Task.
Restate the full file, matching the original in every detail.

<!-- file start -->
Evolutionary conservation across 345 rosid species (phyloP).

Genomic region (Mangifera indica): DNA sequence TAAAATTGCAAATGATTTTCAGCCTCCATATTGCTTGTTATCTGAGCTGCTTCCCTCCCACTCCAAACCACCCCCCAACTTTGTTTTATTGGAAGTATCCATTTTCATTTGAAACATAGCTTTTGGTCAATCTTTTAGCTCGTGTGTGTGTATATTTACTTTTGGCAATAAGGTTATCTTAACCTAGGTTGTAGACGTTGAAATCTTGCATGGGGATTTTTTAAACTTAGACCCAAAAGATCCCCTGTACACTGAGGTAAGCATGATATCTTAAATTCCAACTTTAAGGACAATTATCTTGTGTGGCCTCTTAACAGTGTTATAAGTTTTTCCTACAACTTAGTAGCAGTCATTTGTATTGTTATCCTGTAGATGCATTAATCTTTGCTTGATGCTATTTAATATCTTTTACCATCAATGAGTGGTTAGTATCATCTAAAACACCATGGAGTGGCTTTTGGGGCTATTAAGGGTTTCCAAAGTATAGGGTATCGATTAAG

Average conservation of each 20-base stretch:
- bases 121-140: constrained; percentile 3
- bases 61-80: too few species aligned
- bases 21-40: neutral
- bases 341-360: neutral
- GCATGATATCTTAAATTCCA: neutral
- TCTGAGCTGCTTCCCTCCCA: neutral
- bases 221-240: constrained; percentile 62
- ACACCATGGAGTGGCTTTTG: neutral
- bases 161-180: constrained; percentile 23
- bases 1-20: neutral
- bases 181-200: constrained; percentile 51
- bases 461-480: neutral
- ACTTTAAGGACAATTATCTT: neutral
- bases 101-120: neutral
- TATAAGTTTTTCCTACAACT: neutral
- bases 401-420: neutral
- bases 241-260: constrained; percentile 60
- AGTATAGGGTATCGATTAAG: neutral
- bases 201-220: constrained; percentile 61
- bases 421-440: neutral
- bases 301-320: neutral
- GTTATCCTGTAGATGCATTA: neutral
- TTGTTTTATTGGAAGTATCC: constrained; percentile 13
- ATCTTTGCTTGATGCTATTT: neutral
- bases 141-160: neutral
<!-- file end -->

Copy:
Evolutionary conservation across 345 rosid species (phyloP).

Genomic region (Mangifera indica): DNA sequence TAAAATTGCAAATGATTTTCAGCCTCCATATTGCTTGTTATCTGAGCTGCTTCCCTCCCACTCCAAACCACCCCCCAACTTTGTTTTATTGGAAGTATCCATTTTCATTTGAAACATAGCTTTTGGTCAATCTTTTAGCTCGTGTGTGTGTATATTTACTTTTGGCAATAAGGTTATCTTAACCTAGGTTGTAGACGTTGAAATCTTGCATGGGGATTTTTTAAACTTAGACCCAAAAGATCCCCTGTACACTGAGGTAAGCATGATATCTTAAATTCCAACTTTAAGGACAATTATCTTGTGTGGCCTCTTAACAGTGTTATAAGTTTTTCCTACAACTTAGTAGCAGTCATTTGTATTGTTATCCTGTAGATGCATTAATCTTTGCTTGATGCTATTTAATATCTTTTACCATCAATGAGTGGTTAGTATCATCTAAAACACCATGGAGTGGCTTTTGGGGCTATTAAGGGTTTCCAAAGTATAGGGTATCGATTAAG

Average conservation of each 20-base stretch:
- bases 121-140: constrained; percentile 3
- bases 61-80: too few species aligned
- bases 21-40: neutral
- bases 341-360: neutral
- GCATGATATCTTAAATTCCA: neutral
- TCTGAGCTGCTTCCCTCCCA: neutral
- bases 221-240: constrained; percentile 62
- ACACCATGGAGTGGCTTTTG: neutral
- bases 161-180: constrained; percentile 23
- bases 1-20: neutral
- bases 181-200: constrained; percentile 51
- bases 461-480: neutral
- ACTTTAAGGACAATTATCTT: neutral
- bases 101-120: neutral
- TATAAGTTTTTCCTACAACT: neutral
- bases 401-420: neutral
- bases 241-260: constrained; percentile 60
- AGTATAGGGTATCGATTAAG: neutral
- bases 201-220: constrained; percentile 61
- bases 421-440: neutral
- bases 301-320: neutral
- GTTATCCTGTAGATGCATTA: neutral
- TTGTTTTATTGGAAGTATCC: constrained; percentile 13
- ATCTTTGCTTGATGCTATTT: neutral
- bases 141-160: neutral